Does God Believe in Richard Dawkins?

In 'The God Delusion,' a vocal atheist ignores more sophisticated concepts of God in favor of fundamentalist stereotypes.

 

Here comes

Richard Dawkins

beating around the bush again.

The God Delusion--

wonder what the message of the book might be. Why can't this guy just come out and say what he thinks?

I jest, of course. Saying what he thinks has never been a problem for Richard Dawkins. A professor at Oxford University, Dawkins is the Thomas Huxley of our era, the most accomplished and distinguished exponent of science over religion, and especially of natural selection over other proposed explanations for human existence. In books such as The Blind Watchmaker and Climbing Mount Improbable, Dawkins eloquently presents the materialist interpretation of biology--that there is nothing more to nature than what meets the eye. Dawkins has also engaged in numerous high-profile public arguments that science can disprove religion, often lecturing or speaking to the media on this theme.

In The God Delusion, Dawkins takes off the gloves, plus the scarf and the earmuffs. Faith isn't merely wrong, he argues; religion is dangerous lunacy. The religious do not deserve respect, any more than respect should be extended to crazy people raving in the streets about the Trilateral Commission. If there were no religion, The God Delusion maintains, there would have been no 9/11, no Troubles in Northern Ireland, no Israeli-Palestinian conflict, no partition of India and Pakistan, "no shiny-suited bouffant-haired televangelists fleecing gullible people of their money." That belief in God is a delusion is not a private matter, Dawkins writes; the religious are well-organized and influence the world's governments, and essentially all of their influence is harmful. Dawkins proposes that atheists and agnostics stop politely respecting faith and organize to discredit religion, with the goal of halting its involvement in education and public policy. Coming after Sam Harris' The End of Faith, which also argues that it is time for secular society actively to oppose religion, The God Delusion is an important book that merits close reading.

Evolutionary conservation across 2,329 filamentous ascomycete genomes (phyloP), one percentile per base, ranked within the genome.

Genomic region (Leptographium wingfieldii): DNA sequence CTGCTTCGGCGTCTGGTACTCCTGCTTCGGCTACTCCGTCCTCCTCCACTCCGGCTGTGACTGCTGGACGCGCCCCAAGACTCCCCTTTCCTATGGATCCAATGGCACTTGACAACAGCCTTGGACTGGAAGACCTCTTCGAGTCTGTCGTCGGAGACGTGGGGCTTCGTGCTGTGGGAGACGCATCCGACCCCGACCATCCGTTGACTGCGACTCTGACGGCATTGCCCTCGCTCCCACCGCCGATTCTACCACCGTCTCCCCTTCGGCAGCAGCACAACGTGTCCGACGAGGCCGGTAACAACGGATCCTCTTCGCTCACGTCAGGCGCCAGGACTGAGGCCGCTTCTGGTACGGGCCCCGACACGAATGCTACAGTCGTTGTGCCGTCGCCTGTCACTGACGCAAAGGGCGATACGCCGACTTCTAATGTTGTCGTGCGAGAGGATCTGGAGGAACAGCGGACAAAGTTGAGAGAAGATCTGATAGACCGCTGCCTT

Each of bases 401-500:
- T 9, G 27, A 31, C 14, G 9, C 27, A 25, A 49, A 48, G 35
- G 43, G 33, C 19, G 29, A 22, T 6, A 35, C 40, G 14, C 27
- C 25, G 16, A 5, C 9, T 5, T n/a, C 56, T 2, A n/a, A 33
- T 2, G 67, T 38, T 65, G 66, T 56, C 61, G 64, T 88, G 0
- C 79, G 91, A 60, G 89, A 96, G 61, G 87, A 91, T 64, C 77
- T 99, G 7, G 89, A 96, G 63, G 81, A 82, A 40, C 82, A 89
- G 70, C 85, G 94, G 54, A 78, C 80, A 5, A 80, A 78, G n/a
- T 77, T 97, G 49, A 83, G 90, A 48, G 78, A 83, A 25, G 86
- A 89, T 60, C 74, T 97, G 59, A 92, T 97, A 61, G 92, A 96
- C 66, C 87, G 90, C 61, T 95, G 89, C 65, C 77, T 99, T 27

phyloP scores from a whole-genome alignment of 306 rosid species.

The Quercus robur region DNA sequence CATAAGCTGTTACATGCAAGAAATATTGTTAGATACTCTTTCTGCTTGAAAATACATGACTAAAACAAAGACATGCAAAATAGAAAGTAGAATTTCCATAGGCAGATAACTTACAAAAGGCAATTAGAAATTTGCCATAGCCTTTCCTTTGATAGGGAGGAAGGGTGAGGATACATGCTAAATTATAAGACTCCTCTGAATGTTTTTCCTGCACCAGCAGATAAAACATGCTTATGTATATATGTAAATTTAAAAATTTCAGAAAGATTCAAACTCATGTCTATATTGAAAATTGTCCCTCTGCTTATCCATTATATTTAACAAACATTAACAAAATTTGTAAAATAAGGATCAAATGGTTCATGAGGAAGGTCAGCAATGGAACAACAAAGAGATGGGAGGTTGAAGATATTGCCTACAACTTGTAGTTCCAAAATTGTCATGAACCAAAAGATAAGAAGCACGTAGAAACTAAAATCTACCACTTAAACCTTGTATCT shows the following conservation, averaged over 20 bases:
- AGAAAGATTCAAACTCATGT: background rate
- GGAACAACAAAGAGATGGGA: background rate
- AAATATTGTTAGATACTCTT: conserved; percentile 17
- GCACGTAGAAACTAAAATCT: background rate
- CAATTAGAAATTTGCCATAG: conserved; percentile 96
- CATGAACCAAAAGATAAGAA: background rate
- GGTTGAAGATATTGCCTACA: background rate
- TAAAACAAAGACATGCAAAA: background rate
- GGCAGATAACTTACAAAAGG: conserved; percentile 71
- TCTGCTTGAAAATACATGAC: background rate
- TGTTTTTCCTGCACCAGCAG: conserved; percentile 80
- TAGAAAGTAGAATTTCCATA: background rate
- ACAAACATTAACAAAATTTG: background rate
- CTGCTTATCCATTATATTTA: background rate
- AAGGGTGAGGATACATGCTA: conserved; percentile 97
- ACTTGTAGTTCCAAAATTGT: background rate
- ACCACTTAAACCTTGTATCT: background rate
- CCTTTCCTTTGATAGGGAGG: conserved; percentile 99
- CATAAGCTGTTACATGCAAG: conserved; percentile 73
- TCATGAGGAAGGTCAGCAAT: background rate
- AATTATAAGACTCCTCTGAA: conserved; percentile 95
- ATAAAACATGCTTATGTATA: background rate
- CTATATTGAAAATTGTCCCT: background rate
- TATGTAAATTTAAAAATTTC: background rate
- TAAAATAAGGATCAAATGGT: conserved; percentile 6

Blaming Faith for All the World's Woes

There's no doubt that all faiths contain their share of claptrap. There's no doubt religion has done the world considerable wrong in the past and will cause more wrongs in the future. There's no doubt many believers are hypocrites or can barely describe the most basic tenets of the theology they claim to cherish. There's no doubt the religious often act as though they don't believe what they profess. In one of the best passages of

The God Delusion

, Dawkins asks why Christians mourn the righteous dead, when their faith holds that a perfect afterlife awaits, and Jesus taught not to fear death. "Could it be that [Christians] don't really believe all that stuff they pretend to believe?" he asks. (I've written pretty much

the same thing myself

.) And there's no doubt that televangelists are a shameless, seedy group. If Jesus was moved to rage when he saw moneychangers in the temple, how would he feel about late-night religious charlatans with their 800 numbers flashing on the screen?

But The God Delusion overstates the case against religion by blaming faith for practically everything wrong with the world. Suppose we woke up tomorrow morning and found that every denomination had disappeared. The Israelis and Palestinians would still be at each other's throats: their conflict is about land, liberty, and modernity, not faith. (Israel is among the world's most secular nations; the fact that most Israelis are not particularly religious has hardly reduced tensions.) If neither Hinduism nor Islam had existed in 1948, the partition of the Subcontinent might still have occurred and been as awful. Very strong ethnic hostilities, combined with resource scarcity, were at work. September 11? The key fact is not that the United States was attacked that day by Muslims. The key fact was that the country was attacked by Arabs, and there would be radical Arab hostility to American suzerainty in the Persian Gulf even if religion vanished.

Though Dawkins rightly catalogs religion's many deficiencies, he fudges or simply skips over virtues. Set aside whether or not God exists: it is factual that religion is at the core of much of the world's philanthropy. Faith has underscored many social equity movements, from abolitionism in the United States to Gladstone's social equality movement in Dawkins' United Kingdom to the present day, in which religious organizations such as World Vision ask that the wealth of the West be shared with the poor of developing nations. Obviously a person need not be religious to be philanthropic, but the knowledge that religion inspires generosity should not be sneezed at.

Continued on page 2: What Dawkins gets wrong about God... »

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